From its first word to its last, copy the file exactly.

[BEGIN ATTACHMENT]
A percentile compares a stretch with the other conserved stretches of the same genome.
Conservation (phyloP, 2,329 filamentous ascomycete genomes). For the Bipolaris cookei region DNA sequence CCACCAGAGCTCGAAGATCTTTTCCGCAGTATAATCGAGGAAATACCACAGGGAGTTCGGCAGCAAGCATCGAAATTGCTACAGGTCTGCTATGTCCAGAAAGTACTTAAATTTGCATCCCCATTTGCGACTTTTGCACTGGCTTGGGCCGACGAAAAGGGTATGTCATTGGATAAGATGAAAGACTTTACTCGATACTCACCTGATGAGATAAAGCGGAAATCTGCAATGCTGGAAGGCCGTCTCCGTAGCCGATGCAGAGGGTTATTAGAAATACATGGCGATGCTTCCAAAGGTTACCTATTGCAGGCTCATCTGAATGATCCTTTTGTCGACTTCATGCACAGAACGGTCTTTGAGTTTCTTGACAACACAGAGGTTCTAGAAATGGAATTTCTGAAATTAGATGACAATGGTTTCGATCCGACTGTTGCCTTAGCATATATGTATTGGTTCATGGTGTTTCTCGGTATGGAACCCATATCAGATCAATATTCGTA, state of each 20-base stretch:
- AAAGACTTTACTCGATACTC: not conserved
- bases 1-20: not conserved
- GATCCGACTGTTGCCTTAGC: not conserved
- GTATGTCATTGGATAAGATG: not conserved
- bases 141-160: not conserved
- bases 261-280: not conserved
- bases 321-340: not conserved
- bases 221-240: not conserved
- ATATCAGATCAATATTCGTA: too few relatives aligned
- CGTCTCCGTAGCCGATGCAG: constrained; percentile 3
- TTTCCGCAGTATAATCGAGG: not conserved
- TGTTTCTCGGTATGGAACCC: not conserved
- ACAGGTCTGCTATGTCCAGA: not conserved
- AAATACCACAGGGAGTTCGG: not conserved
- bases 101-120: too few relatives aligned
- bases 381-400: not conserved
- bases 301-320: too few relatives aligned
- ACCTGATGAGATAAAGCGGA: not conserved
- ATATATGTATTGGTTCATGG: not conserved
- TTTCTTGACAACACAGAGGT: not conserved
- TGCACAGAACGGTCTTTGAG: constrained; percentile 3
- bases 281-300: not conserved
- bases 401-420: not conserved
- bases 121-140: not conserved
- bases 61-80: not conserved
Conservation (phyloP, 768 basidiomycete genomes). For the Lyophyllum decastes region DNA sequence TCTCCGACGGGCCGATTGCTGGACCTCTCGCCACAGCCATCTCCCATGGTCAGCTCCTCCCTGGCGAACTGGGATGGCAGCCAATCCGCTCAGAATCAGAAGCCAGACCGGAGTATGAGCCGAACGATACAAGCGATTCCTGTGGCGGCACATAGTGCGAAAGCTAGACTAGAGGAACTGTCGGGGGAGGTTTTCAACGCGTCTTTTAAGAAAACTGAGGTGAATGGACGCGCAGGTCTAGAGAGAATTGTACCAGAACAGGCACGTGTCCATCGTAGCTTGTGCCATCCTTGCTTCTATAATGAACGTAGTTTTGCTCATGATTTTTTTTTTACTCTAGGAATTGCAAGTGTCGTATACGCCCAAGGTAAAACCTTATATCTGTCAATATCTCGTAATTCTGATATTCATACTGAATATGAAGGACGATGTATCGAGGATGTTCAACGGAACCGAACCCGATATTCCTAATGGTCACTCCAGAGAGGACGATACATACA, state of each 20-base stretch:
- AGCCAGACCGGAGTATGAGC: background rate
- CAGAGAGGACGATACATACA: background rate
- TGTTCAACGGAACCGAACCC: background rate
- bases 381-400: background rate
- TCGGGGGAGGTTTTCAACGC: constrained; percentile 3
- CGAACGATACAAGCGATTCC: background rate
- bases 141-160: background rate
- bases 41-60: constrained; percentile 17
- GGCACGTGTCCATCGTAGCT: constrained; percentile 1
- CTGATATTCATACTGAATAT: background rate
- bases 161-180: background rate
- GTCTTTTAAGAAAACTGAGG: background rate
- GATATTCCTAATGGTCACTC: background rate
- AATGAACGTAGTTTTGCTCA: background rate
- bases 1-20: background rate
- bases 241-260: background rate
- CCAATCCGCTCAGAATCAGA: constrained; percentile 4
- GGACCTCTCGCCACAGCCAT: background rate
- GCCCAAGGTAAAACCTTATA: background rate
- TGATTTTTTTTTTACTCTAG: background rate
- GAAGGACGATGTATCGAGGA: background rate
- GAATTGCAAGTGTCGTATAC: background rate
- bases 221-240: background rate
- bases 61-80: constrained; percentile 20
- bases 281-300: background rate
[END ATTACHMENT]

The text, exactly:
A percentile compares a stretch with the other conserved stretches of the same genome.
Conservation (phyloP, 2,329 filamentous ascomycete genomes). For the Bipolaris cookei region DNA sequence CCACCAGAGCTCGAAGATCTTTTCCGCAGTATAATCGAGGAAATACCACAGGGAGTTCGGCAGCAAGCATCGAAATTGCTACAGGTCTGCTATGTCCAGAAAGTACTTAAATTTGCATCCCCATTTGCGACTTTTGCACTGGCTTGGGCCGACGAAAAGGGTATGTCATTGGATAAGATGAAAGACTTTACTCGATACTCACCTGATGAGATAAAGCGGAAATCTGCAATGCTGGAAGGCCGTCTCCGTAGCCGATGCAGAGGGTTATTAGAAATACATGGCGATGCTTCCAAAGGTTACCTATTGCAGGCTCATCTGAATGATCCTTTTGTCGACTTCATGCACAGAACGGTCTTTGAGTTTCTTGACAACACAGAGGTTCTAGAAATGGAATTTCTGAAATTAGATGACAATGGTTTCGATCCGACTGTTGCCTTAGCATATATGTATTGGTTCATGGTGTTTCTCGGTATGGAACCCATATCAGATCAATATTCGTA, state of each 20-base stretch:
- AAAGACTTTACTCGATACTC: not conserved
- bases 1-20: not conserved
- GATCCGACTGTTGCCTTAGC: not conserved
- GTATGTCATTGGATAAGATG: not conserved
- bases 141-160: not conserved
- bases 261-280: not conserved
- bases 321-340: not conserved
- bases 221-240: not conserved
- ATATCAGATCAATATTCGTA: too few relatives aligned
- CGTCTCCGTAGCCGATGCAG: constrained; percentile 3
- TTTCCGCAGTATAATCGAGG: not conserved
- TGTTTCTCGGTATGGAACCC: not conserved
- ACAGGTCTGCTATGTCCAGA: not conserved
- AAATACCACAGGGAGTTCGG: not conserved
- bases 101-120: too few relatives aligned
- bases 381-400: not conserved
- bases 301-320: too few relatives aligned
- ACCTGATGAGATAAAGCGGA: not conserved
- ATATATGTATTGGTTCATGG: not conserved
- TTTCTTGACAACACAGAGGT: not conserved
- TGCACAGAACGGTCTTTGAG: constrained; percentile 3
- bases 281-300: not conserved
- bases 401-420: not conserved
- bases 121-140: not conserved
- bases 61-80: not conserved
Conservation (phyloP, 768 basidiomycete genomes). For the Lyophyllum decastes region DNA sequence TCTCCGACGGGCCGATTGCTGGACCTCTCGCCACAGCCATCTCCCATGGTCAGCTCCTCCCTGGCGAACTGGGATGGCAGCCAATCCGCTCAGAATCAGAAGCCAGACCGGAGTATGAGCCGAACGATACAAGCGATTCCTGTGGCGGCACATAGTGCGAAAGCTAGACTAGAGGAACTGTCGGGGGAGGTTTTCAACGCGTCTTTTAAGAAAACTGAGGTGAATGGACGCGCAGGTCTAGAGAGAATTGTACCAGAACAGGCACGTGTCCATCGTAGCTTGTGCCATCCTTGCTTCTATAATGAACGTAGTTTTGCTCATGATTTTTTTTTTACTCTAGGAATTGCAAGTGTCGTATACGCCCAAGGTAAAACCTTATATCTGTCAATATCTCGTAATTCTGATATTCATACTGAATATGAAGGACGATGTATCGAGGATGTTCAACGGAACCGAACCCGATATTCCTAATGGTCACTCCAGAGAGGACGATACATACA, state of each 20-base stretch:
- AGCCAGACCGGAGTATGAGC: background rate
- CAGAGAGGACGATACATACA: background rate
- TGTTCAACGGAACCGAACCC: background rate
- bases 381-400: background rate
- TCGGGGGAGGTTTTCAACGC: constrained; percentile 3
- CGAACGATACAAGCGATTCC: background rate
- bases 141-160: background rate
- bases 41-60: constrained; percentile 17
- GGCACGTGTCCATCGTAGCT: constrained; percentile 1
- CTGATATTCATACTGAATAT: background rate
- bases 161-180: background rate
- GTCTTTTAAGAAAACTGAGG: background rate
- GATATTCCTAATGGTCACTC: background rate
- AATGAACGTAGTTTTGCTCA: background rate
- bases 1-20: background rate
- bases 241-260: background rate
- CCAATCCGCTCAGAATCAGA: constrained; percentile 4
- GGACCTCTCGCCACAGCCAT: background rate
- GCCCAAGGTAAAACCTTATA: background rate
- TGATTTTTTTTTTACTCTAG: background rate
- GAAGGACGATGTATCGAGGA: background rate
- GAATTGCAAGTGTCGTATAC: background rate
- bases 221-240: background rate
- bases 61-80: constrained; percentile 20
- bases 281-300: background rate